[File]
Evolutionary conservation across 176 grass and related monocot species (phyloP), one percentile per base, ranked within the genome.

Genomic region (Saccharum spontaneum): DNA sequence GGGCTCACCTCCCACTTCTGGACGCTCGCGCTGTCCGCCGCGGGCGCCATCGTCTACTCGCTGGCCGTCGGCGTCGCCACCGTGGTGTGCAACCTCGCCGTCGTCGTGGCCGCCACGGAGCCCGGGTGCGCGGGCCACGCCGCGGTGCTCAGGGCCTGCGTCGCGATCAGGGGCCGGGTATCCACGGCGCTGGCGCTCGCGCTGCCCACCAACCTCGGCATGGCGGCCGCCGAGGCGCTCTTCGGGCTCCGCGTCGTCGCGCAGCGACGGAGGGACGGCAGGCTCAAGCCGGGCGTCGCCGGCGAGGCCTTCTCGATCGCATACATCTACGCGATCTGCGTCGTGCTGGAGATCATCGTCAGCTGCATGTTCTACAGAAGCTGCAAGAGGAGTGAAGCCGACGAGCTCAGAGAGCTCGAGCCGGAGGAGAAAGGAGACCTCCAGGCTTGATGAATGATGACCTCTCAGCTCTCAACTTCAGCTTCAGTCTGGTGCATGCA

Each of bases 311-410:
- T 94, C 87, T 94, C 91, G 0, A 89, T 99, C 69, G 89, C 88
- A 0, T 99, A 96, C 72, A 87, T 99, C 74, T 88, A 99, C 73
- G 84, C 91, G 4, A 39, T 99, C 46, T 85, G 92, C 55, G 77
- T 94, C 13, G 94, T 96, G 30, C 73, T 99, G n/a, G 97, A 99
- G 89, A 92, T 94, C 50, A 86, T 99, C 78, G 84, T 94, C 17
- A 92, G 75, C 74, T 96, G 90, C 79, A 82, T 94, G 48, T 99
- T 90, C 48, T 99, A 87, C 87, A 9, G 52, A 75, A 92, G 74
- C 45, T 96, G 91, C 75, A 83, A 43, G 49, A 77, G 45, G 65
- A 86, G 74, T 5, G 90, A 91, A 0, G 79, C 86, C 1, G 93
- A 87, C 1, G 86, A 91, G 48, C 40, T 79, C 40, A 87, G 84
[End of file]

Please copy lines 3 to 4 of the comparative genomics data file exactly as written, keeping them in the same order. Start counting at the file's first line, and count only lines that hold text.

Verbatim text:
Each of bases 311-410:
- T 94, C 87, T 94, C 91, G 0, A 89, T 99, C 69, G 89, C 88